But you know what, the joy of having a geeky car is that I can just write my own. Which is exactly what I did. It has been really fun to be able to think through how I would have designed an app for my car and then be able to write it for myself.

I’ve never really been a tinkerer with cars. I’m not the kind of person who can change their own oil. I’ve always really respected and admired those people but it just wasn’t me. It is really fun to finally have a car that I can tinker with. Using an API rather than a socket wrench.


I know and am keenly aware that writing a blog post extolling the virtues of an undeniably expensive car is ripe with peril. I thought long and hard about whether I even should. In the end what made me write this post was the overwhelming excitement I feel about driving it. It genuinely feels like the future. Each time I walk up to it, even months later, it puts a smile on my face.

Watching the Model 3 unveiling last week put an even broader smile. That Elon Musk and company have been able to pull such a marvelous machine into this world by sheer will is genuinely inspiring. I love that their goal in creating this amazing technology wasn’t to keep it reserved for a few, but instead drive earnestly and steadfastly towards making this as broadly accessible as they possibly can.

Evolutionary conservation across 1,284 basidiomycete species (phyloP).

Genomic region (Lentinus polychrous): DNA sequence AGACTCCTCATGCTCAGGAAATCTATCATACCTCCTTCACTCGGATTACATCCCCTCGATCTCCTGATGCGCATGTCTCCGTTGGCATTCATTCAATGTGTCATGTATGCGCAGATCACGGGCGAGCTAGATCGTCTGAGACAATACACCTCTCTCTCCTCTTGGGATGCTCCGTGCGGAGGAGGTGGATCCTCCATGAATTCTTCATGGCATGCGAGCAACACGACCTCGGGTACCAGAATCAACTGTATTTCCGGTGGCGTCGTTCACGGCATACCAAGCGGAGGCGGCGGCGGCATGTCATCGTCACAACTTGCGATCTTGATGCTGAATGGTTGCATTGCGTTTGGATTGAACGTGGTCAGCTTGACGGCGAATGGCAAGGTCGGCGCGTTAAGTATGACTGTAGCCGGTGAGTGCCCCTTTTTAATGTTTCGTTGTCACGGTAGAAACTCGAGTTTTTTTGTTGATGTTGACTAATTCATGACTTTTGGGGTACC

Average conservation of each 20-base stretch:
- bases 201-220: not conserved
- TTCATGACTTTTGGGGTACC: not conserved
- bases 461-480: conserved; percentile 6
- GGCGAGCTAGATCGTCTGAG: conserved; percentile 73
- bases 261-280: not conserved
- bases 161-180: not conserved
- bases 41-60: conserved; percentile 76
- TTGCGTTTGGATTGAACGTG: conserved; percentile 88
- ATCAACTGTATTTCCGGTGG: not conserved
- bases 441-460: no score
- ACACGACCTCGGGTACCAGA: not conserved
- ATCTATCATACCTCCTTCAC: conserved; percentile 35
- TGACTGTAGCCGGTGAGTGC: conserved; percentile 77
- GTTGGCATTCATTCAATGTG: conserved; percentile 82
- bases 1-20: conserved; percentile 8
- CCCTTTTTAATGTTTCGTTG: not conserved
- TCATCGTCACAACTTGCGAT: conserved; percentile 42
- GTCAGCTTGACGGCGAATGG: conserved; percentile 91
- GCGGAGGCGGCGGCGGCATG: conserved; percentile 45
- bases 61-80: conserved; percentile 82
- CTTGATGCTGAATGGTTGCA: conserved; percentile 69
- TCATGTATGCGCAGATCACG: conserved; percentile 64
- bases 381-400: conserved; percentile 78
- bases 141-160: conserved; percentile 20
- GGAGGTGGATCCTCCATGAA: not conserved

I’m glad that in some small way my getting this car has helped them change the world. That might sound a bit silly, and it probably is, but such is the effect owning this car has had.

Tesla has made me feel the same way I did about Apple back when the iPhone was introduced. A kind of boyish excitement about watching the future come into existence. Much like I did back then with the iPhone, when I started making apps for the App Store, I love feeling compelled to find what my own contribution to this story might be.

David Smith